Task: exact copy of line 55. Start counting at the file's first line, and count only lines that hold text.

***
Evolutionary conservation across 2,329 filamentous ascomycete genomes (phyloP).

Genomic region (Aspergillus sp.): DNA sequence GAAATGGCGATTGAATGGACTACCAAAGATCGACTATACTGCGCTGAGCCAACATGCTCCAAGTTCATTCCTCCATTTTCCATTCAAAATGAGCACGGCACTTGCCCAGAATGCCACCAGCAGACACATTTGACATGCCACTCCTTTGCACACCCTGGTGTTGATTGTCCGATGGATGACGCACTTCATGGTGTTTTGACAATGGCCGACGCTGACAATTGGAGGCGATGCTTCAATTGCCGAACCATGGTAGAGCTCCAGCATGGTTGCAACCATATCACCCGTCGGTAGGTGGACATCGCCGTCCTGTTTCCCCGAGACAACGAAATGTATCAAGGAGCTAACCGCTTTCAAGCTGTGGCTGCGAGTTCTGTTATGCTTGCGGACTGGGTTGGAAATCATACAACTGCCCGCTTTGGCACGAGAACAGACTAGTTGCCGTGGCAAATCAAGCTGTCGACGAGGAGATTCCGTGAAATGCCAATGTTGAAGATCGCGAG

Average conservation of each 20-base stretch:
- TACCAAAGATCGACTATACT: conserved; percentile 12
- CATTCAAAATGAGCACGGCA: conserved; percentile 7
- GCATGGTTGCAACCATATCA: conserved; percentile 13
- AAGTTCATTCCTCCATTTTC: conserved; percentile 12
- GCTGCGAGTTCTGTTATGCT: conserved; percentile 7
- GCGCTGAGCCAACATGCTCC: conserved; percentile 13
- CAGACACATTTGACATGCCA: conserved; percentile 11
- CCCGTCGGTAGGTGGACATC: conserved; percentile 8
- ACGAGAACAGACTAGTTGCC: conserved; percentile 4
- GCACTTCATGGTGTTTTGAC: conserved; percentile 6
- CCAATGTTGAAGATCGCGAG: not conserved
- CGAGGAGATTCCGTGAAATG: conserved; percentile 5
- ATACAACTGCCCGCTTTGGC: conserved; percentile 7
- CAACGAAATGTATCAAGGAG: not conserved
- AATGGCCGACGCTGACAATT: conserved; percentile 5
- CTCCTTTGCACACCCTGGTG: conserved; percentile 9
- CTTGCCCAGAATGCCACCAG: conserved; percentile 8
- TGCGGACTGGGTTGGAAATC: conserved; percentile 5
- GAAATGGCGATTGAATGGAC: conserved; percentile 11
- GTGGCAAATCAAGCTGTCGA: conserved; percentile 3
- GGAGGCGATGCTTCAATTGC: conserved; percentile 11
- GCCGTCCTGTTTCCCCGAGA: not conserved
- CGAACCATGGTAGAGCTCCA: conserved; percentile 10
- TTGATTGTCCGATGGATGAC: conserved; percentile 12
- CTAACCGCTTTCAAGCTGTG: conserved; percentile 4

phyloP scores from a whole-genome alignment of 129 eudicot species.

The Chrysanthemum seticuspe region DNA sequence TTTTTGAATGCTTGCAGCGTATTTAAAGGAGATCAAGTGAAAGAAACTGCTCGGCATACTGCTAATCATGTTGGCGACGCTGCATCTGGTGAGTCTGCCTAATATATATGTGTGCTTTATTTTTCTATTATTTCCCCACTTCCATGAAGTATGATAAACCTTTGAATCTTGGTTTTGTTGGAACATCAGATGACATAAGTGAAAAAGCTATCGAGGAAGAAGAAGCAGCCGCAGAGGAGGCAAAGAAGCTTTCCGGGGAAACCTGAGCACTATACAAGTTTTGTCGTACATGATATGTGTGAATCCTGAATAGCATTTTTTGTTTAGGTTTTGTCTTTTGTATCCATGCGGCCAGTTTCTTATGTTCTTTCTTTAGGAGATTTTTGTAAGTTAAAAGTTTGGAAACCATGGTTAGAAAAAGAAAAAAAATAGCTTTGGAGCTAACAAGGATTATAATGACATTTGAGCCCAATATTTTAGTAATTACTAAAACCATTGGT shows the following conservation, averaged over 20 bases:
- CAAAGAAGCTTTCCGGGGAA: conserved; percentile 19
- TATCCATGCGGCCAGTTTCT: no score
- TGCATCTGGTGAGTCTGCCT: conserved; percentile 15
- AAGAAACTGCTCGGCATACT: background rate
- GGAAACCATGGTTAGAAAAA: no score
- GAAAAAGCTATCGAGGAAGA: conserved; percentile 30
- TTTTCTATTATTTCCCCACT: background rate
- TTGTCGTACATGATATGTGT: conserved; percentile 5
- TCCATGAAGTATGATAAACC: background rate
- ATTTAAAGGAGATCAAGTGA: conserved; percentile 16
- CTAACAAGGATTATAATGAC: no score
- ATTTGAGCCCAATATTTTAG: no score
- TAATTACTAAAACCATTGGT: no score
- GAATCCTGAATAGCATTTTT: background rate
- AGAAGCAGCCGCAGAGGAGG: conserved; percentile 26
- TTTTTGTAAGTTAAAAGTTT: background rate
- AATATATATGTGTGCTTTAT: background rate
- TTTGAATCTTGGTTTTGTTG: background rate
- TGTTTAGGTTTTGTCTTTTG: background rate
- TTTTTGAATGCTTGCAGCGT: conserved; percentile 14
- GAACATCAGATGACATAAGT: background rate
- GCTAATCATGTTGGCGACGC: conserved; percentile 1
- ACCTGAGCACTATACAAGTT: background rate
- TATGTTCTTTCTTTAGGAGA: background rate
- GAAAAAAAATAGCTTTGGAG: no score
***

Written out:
- GAAAAAAAATAGCTTTGGAG: no score